Top Gun was one of the biggest movies of the 1980s, inspiring many catch-phrases (“I feel the need for speed!”) igniting the career of Tom Cruise, (who went on to become one of our biggest action-adventure stars) and a stable set of acting jobs for others (Anthony Edwards went on to have important roles in many successful movies and shows, such as ER), as well as providing a music soundtrack that is still selling today. Behind the scenes of the movie, there were many interesting happenings that you probably never heard about.
“The Danger Zone” Almost Wasn’t a Loggins Song
Top Gun director Jerry Bruckheimer asked soundtrack producer Giorgio Moroder to write a song for the scenes of planes landing on the ship in the ocean. Along with songwriter Tom Whitlock, Moroder composed the song “Danger Zone.” Columbia Records then requested Moroder to have “Danger Zone” performed by an artist signed to the label.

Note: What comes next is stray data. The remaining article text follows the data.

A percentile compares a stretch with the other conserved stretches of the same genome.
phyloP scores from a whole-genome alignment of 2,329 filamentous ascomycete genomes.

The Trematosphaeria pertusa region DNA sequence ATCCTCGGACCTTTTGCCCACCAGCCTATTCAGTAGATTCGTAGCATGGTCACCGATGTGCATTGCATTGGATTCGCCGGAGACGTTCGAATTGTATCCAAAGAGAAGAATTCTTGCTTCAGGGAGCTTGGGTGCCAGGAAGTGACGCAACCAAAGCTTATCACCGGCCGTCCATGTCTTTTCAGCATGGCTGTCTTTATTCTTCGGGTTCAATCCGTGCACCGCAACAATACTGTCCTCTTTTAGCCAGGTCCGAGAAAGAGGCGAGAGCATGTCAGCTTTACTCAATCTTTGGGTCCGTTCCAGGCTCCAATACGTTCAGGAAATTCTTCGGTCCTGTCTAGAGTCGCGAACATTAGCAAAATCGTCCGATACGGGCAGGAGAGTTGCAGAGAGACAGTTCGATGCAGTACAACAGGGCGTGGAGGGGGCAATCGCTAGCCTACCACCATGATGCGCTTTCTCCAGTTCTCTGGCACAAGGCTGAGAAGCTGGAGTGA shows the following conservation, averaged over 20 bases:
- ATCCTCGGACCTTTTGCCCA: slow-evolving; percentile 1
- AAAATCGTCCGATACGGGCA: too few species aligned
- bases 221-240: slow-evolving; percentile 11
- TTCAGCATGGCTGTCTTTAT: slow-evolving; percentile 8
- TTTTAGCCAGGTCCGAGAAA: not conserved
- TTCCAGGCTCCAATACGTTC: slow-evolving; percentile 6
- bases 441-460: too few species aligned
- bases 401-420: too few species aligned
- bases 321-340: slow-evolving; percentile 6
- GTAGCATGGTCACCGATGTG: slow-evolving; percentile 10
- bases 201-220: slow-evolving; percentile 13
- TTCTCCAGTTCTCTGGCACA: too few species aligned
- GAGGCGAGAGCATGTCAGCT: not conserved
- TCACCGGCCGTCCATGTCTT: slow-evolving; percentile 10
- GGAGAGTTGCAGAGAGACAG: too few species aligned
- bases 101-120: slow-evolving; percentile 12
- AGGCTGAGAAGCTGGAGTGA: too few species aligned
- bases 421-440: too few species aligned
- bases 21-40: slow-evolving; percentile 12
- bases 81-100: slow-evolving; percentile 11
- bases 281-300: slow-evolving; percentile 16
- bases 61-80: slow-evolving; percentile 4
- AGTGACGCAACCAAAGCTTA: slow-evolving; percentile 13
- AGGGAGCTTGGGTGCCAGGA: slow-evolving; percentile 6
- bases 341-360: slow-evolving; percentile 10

Toto and REO Speedwagon were offered the chance to record Danger Zone before the honour went to Kenny Loggins. Kenny Loggins had a string of great successes with soundtracks, including the beloved soundtrack to the eighties movie Footloose with Kevin Bacon.
The Navy Considered the “Danger Zone” Video a Boost
After Kenny Loggins recorded the song Danger Zone (including some of his own improvisations on the original lyrics) with Dann Huff, the lead singer and guitarist of the 80’s group, “Giant”, who played guitar on the song. The song included the very 80’s synthesizer, as well as a drum machine also classic to that period of time. At the end, there is a tenor sax which adds a punch to the song.
The music video for “Danger Zone” came out in May of 1986 to promote the release of the single. The video featured dramatic clips from the movie Top Gun. The U.S. Navy described the video as “the most effective recruiting poster ever produced.”